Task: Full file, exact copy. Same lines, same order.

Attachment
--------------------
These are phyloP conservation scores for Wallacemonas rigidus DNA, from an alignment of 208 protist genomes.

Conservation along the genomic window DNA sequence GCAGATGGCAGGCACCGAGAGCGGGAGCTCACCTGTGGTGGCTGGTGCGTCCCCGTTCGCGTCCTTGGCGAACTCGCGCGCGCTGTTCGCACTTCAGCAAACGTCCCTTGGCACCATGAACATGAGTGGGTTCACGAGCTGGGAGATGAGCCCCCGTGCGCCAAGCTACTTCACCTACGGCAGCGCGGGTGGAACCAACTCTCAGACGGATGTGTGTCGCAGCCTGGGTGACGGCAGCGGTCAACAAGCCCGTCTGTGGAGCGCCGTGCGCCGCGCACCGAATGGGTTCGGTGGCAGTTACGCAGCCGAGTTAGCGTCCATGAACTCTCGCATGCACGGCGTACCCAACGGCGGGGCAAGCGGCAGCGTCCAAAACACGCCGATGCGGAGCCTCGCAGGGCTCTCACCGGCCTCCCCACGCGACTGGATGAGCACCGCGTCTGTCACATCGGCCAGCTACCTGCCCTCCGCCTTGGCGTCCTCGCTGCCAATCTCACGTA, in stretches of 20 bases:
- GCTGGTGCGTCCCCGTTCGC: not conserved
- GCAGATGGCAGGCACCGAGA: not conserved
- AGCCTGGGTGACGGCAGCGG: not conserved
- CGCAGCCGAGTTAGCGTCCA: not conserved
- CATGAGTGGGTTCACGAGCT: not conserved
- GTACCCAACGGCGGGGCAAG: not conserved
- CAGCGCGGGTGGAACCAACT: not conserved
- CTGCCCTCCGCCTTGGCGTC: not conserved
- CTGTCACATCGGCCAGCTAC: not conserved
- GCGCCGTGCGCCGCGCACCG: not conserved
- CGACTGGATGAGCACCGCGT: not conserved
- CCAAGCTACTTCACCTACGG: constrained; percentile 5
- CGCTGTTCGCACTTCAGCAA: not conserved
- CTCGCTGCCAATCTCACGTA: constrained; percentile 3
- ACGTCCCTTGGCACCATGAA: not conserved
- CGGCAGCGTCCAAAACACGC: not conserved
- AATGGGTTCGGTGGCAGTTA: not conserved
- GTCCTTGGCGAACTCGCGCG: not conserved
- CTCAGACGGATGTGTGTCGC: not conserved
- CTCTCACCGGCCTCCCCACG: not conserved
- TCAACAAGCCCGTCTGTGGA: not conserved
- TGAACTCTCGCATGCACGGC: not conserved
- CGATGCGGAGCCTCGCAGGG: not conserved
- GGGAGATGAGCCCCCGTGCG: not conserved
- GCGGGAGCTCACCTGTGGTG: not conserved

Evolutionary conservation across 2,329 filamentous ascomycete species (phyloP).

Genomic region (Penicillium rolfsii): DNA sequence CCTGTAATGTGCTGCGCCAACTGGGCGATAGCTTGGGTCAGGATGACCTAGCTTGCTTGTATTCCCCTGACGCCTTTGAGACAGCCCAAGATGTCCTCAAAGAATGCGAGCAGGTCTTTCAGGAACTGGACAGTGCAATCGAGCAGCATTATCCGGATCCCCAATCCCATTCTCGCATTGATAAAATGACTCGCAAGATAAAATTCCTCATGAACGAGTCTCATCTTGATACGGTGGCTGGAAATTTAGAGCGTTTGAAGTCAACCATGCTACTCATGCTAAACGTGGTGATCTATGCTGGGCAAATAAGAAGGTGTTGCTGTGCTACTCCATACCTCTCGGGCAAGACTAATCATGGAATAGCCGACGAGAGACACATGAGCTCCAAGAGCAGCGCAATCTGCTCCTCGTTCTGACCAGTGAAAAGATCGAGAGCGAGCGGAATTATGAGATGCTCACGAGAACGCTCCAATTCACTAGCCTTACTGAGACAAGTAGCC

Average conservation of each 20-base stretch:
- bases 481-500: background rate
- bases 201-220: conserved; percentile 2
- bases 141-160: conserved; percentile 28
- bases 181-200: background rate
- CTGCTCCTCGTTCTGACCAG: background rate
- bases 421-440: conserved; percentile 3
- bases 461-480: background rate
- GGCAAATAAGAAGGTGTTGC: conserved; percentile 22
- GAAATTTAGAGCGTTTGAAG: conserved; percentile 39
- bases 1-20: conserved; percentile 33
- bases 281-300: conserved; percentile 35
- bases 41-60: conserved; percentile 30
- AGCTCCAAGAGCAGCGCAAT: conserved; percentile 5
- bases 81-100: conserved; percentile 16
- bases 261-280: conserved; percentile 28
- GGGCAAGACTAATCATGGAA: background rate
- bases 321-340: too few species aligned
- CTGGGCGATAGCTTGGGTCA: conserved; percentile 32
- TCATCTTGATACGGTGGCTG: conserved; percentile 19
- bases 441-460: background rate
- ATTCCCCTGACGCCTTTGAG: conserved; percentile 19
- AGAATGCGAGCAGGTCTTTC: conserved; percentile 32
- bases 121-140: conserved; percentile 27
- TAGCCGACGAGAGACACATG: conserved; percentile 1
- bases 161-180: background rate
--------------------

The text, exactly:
These are phyloP conservation scores for Wallacemonas rigidus DNA, from an alignment of 208 protist genomes.

Conservation along the genomic window DNA sequence GCAGATGGCAGGCACCGAGAGCGGGAGCTCACCTGTGGTGGCTGGTGCGTCCCCGTTCGCGTCCTTGGCGAACTCGCGCGCGCTGTTCGCACTTCAGCAAACGTCCCTTGGCACCATGAACATGAGTGGGTTCACGAGCTGGGAGATGAGCCCCCGTGCGCCAAGCTACTTCACCTACGGCAGCGCGGGTGGAACCAACTCTCAGACGGATGTGTGTCGCAGCCTGGGTGACGGCAGCGGTCAACAAGCCCGTCTGTGGAGCGCCGTGCGCCGCGCACCGAATGGGTTCGGTGGCAGTTACGCAGCCGAGTTAGCGTCCATGAACTCTCGCATGCACGGCGTACCCAACGGCGGGGCAAGCGGCAGCGTCCAAAACACGCCGATGCGGAGCCTCGCAGGGCTCTCACCGGCCTCCCCACGCGACTGGATGAGCACCGCGTCTGTCACATCGGCCAGCTACCTGCCCTCCGCCTTGGCGTCCTCGCTGCCAATCTCACGTA, in stretches of 20 bases:
- GCTGGTGCGTCCCCGTTCGC: not conserved
- GCAGATGGCAGGCACCGAGA: not conserved
- AGCCTGGGTGACGGCAGCGG: not conserved
- CGCAGCCGAGTTAGCGTCCA: not conserved
- CATGAGTGGGTTCACGAGCT: not conserved
- GTACCCAACGGCGGGGCAAG: not conserved
- CAGCGCGGGTGGAACCAACT: not conserved
- CTGCCCTCCGCCTTGGCGTC: not conserved
- CTGTCACATCGGCCAGCTAC: not conserved
- GCGCCGTGCGCCGCGCACCG: not conserved
- CGACTGGATGAGCACCGCGT: not conserved
- CCAAGCTACTTCACCTACGG: constrained; percentile 5
- CGCTGTTCGCACTTCAGCAA: not conserved
- CTCGCTGCCAATCTCACGTA: constrained; percentile 3
- ACGTCCCTTGGCACCATGAA: not conserved
- CGGCAGCGTCCAAAACACGC: not conserved
- AATGGGTTCGGTGGCAGTTA: not conserved
- GTCCTTGGCGAACTCGCGCG: not conserved
- CTCAGACGGATGTGTGTCGC: not conserved
- CTCTCACCGGCCTCCCCACG: not conserved
- TCAACAAGCCCGTCTGTGGA: not conserved
- TGAACTCTCGCATGCACGGC: not conserved
- CGATGCGGAGCCTCGCAGGG: not conserved
- GGGAGATGAGCCCCCGTGCG: not conserved
- GCGGGAGCTCACCTGTGGTG: not conserved

Evolutionary conservation across 2,329 filamentous ascomycete species (phyloP).

Genomic region (Penicillium rolfsii): DNA sequence CCTGTAATGTGCTGCGCCAACTGGGCGATAGCTTGGGTCAGGATGACCTAGCTTGCTTGTATTCCCCTGACGCCTTTGAGACAGCCCAAGATGTCCTCAAAGAATGCGAGCAGGTCTTTCAGGAACTGGACAGTGCAATCGAGCAGCATTATCCGGATCCCCAATCCCATTCTCGCATTGATAAAATGACTCGCAAGATAAAATTCCTCATGAACGAGTCTCATCTTGATACGGTGGCTGGAAATTTAGAGCGTTTGAAGTCAACCATGCTACTCATGCTAAACGTGGTGATCTATGCTGGGCAAATAAGAAGGTGTTGCTGTGCTACTCCATACCTCTCGGGCAAGACTAATCATGGAATAGCCGACGAGAGACACATGAGCTCCAAGAGCAGCGCAATCTGCTCCTCGTTCTGACCAGTGAAAAGATCGAGAGCGAGCGGAATTATGAGATGCTCACGAGAACGCTCCAATTCACTAGCCTTACTGAGACAAGTAGCC

Average conservation of each 20-base stretch:
- bases 481-500: background rate
- bases 201-220: conserved; percentile 2
- bases 141-160: conserved; percentile 28
- bases 181-200: background rate
- CTGCTCCTCGTTCTGACCAG: background rate
- bases 421-440: conserved; percentile 3
- bases 461-480: background rate
- GGCAAATAAGAAGGTGTTGC: conserved; percentile 22
- GAAATTTAGAGCGTTTGAAG: conserved; percentile 39
- bases 1-20: conserved; percentile 33
- bases 281-300: conserved; percentile 35
- bases 41-60: conserved; percentile 30
- AGCTCCAAGAGCAGCGCAAT: conserved; percentile 5
- bases 81-100: conserved; percentile 16
- bases 261-280: conserved; percentile 28
- GGGCAAGACTAATCATGGAA: background rate
- bases 321-340: too few species aligned
- CTGGGCGATAGCTTGGGTCA: conserved; percentile 32
- TCATCTTGATACGGTGGCTG: conserved; percentile 19
- bases 441-460: background rate
- ATTCCCCTGACGCCTTTGAG: conserved; percentile 19
- AGAATGCGAGCAGGTCTTTC: conserved; percentile 32
- bases 121-140: conserved; percentile 27
- TAGCCGACGAGAGACACATG: conserved; percentile 1
- bases 161-180: background rate